The charity will continue to work with the banks to increase the ways in which customers are able to communicate with them, such as secure messaging and email. Money and Mental Health is also looking to support other banks and essential services firms, to help them make their services more accessible and supportive for people with mental health problems.
Rosie Normanton, Head of Strategic Partnerships at Money and Mental Health, said:
“We’re delighted that Lloyds Bank, Halifax and Bank of Scotland have achieved the next level of Mental Health Accessible accreditation – the first UK banks to do so. We are impressed with the great strides they’ve made in recent years to make their services more supportive for people with mental health problems, and we will continue to work with them to build on this progress further.
“When you’re struggling with your mental health, managing your bank account or getting in touch with customer service teams can be incredibly difficult. But when you’re also faced with hard-to-access support – or a service which simply isn’t designed with people with mental health problems in mind – that can very quickly turn into an impossible task.
“With 1 in 2 adults likely to experience a mental health problem in their lifetime, it’s vital that financial services firms are equipped to support people struggling with their mental health. We want to help other banks and essential services providers better understand the needs of these customers – and develop solutions to make their services more accessible and supportive. In the context of the Consumer Duty and the ongoing cost of living crisis, it’s vital that banks act to ensure that all their customers can easily access the services and support they need.”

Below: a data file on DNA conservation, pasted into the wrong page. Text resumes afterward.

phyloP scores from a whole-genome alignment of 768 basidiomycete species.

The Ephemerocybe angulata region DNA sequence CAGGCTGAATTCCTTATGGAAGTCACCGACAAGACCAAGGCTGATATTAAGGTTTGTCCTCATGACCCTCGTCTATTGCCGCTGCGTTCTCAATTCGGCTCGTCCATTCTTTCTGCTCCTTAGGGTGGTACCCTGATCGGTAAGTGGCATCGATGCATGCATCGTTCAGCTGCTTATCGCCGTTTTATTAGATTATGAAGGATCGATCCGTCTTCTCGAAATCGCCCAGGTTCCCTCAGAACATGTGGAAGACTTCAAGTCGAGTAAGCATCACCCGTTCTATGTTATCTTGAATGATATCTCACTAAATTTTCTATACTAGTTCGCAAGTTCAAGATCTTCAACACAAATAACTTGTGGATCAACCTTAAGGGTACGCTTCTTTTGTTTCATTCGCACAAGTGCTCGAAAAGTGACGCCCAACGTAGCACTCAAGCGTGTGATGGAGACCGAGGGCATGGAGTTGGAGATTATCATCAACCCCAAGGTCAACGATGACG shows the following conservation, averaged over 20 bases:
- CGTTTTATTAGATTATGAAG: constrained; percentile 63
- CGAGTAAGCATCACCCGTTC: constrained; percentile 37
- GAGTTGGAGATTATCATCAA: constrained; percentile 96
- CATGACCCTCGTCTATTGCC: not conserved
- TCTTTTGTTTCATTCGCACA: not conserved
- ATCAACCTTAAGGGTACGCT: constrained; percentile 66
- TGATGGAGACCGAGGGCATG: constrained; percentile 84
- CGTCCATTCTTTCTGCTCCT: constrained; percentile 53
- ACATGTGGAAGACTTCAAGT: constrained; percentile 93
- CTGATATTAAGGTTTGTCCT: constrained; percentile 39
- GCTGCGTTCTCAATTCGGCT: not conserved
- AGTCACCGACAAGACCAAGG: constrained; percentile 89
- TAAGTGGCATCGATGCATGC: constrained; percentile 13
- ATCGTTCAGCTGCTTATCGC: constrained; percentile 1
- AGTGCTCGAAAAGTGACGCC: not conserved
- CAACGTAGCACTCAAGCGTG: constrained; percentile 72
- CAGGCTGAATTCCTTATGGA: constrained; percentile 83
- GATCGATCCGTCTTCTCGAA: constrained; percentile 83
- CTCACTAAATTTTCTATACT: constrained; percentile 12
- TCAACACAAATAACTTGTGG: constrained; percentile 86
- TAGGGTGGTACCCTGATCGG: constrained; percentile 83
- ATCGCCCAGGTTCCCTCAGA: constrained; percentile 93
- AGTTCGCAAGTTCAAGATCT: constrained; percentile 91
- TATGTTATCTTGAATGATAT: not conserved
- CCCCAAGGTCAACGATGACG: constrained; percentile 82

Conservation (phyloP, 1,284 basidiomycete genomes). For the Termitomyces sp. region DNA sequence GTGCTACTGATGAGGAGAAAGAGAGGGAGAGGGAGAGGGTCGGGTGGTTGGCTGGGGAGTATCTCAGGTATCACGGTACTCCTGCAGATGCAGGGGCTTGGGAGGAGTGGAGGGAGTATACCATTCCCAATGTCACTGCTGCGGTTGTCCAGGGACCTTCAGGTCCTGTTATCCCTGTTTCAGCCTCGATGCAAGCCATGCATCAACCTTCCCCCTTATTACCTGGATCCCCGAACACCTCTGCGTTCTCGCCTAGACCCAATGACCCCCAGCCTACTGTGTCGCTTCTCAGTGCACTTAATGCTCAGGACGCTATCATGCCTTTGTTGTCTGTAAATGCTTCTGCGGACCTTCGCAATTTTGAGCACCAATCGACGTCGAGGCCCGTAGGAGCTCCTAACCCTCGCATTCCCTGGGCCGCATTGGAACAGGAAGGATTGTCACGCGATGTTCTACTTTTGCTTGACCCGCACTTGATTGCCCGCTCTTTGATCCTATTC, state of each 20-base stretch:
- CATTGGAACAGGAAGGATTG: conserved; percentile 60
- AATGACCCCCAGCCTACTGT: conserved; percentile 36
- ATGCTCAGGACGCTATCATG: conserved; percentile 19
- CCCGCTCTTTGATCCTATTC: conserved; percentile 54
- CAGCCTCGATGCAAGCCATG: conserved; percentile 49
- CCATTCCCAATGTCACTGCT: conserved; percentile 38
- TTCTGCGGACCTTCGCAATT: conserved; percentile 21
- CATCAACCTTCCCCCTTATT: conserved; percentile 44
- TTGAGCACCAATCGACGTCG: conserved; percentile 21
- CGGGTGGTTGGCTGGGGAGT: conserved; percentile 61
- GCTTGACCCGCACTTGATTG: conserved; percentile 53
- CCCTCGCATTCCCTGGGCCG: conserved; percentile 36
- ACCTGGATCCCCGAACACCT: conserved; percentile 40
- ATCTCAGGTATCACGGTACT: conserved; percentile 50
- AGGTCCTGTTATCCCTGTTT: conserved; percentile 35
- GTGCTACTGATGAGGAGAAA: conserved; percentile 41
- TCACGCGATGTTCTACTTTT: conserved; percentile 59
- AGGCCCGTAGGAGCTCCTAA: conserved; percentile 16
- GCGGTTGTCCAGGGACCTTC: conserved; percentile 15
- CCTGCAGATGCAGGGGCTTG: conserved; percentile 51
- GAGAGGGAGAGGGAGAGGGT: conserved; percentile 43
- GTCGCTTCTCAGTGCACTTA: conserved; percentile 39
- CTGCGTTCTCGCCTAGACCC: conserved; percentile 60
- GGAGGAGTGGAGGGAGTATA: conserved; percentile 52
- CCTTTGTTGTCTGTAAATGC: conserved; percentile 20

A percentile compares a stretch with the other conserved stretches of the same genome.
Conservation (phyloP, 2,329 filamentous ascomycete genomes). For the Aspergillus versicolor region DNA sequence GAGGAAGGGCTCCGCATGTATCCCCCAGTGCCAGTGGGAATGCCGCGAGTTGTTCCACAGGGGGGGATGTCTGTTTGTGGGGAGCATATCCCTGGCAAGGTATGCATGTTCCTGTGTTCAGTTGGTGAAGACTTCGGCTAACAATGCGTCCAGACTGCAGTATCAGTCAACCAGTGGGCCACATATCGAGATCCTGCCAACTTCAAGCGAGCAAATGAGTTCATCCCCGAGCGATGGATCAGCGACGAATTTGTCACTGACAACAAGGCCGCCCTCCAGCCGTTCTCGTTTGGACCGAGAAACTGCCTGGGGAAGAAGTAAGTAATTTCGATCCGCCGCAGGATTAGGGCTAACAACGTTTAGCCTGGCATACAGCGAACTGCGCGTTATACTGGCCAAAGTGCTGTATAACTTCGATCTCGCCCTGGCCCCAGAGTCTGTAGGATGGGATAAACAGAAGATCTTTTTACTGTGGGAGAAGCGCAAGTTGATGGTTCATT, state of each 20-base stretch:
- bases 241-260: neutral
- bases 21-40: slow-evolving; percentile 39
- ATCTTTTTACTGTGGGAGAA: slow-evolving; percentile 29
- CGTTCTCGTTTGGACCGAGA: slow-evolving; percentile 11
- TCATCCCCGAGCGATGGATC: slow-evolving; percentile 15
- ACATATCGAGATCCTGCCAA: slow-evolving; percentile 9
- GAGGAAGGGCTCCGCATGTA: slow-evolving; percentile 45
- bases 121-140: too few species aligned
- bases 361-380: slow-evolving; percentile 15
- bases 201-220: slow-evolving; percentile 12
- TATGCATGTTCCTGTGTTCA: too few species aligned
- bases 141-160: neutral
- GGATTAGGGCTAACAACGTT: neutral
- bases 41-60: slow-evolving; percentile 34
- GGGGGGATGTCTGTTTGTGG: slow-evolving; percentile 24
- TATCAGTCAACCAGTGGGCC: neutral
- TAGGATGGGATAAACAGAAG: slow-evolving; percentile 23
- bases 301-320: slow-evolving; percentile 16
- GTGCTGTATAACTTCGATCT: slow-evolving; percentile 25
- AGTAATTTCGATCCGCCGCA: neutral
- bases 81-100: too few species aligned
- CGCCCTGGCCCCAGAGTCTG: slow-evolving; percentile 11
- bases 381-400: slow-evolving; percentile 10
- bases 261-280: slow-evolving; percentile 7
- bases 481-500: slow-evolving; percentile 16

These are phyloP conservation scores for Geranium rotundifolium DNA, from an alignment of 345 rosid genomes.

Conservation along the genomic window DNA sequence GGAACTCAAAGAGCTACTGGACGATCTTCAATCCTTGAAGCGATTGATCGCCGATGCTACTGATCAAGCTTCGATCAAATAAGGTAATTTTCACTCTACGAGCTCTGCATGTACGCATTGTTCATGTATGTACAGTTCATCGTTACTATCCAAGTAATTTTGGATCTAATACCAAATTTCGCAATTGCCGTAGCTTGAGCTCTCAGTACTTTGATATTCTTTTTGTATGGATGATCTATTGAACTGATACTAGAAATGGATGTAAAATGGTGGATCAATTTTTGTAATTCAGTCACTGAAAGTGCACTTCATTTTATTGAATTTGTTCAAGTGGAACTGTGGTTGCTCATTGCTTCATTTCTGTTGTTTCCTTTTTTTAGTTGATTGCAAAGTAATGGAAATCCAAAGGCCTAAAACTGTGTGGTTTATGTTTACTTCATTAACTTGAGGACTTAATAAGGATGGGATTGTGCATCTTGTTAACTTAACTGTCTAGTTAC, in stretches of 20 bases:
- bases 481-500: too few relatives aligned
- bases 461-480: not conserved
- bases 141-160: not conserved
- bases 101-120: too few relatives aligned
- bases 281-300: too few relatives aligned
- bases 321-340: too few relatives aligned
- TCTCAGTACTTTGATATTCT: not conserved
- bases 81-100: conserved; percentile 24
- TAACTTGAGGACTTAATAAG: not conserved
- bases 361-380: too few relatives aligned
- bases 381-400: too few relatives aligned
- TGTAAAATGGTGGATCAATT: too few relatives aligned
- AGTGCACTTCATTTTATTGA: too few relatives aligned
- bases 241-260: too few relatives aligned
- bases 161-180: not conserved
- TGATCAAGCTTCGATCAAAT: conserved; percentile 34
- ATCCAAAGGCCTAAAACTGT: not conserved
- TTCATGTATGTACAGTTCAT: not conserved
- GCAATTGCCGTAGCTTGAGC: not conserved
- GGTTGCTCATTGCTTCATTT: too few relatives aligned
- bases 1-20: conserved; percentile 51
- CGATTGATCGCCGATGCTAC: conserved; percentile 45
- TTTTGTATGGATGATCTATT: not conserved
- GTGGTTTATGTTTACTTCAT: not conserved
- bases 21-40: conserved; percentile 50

Catherine Rutter, Group Customer Inclusion Director and Group Sponsor for Neurodiversity at Lloyds Banking Group, said:
“We’re proud to have been recognised as the first three financial organisations to achieve the ‘Advanced’ rating from the Mental Health Accessible programme facilitated by Money and Mental Health Policy Institute. By working to ensure our products and services are accessible for customers with mental health problems we’re proving our organisation is a force for good, especially as 1 in 2 adults in the UK are likely to experience mental health problems during their lifetime.
“Lloyds Bank, Halifax, and Bank of Scotland were previously awarded the ‘Essentials’ rating but with further enhancements made to make our services more accessible we are proud to have achieved the advanced rating. Receiving this accreditation showcases the organisation’s commitment to Helping Britain Prosper.”
To find out more about how Money and Mental Health can work with your firm, please contact Rosie Normanton, Head of Strategic Partnerships, at firstname.lastname@example.org.
For media enquiries, please contact Rachel Fergusson, External Affairs Officer at Money and Mental Health, on 07935 216 804 or email@example.com.
Notes to Editors
- Money and Mental Health’s 2018 report ‘Access essentials – giving people with mental health problems equal access to vital services’.
About the Money and Mental Health Policy Institute
The Money and Mental Health Policy Institute is an independent charity set up by Martin Lewis, and committed to breaking the link between financial difficulty and mental health problems. We conduct research, develop practical policy solutions and work in partnership with both those providing services and those using them to find what really works. www.moneyandmentalhealth.org
About Lloyds Banking Group
Lloyds Banking Group (LBG) is a leading financial services group and the UK’s largest retail bank. Its brands, services and business span every aspect of banking and finance, including some of the biggest names on the high street, such as Lloyds Bank, Halifax and Bank of Scotland.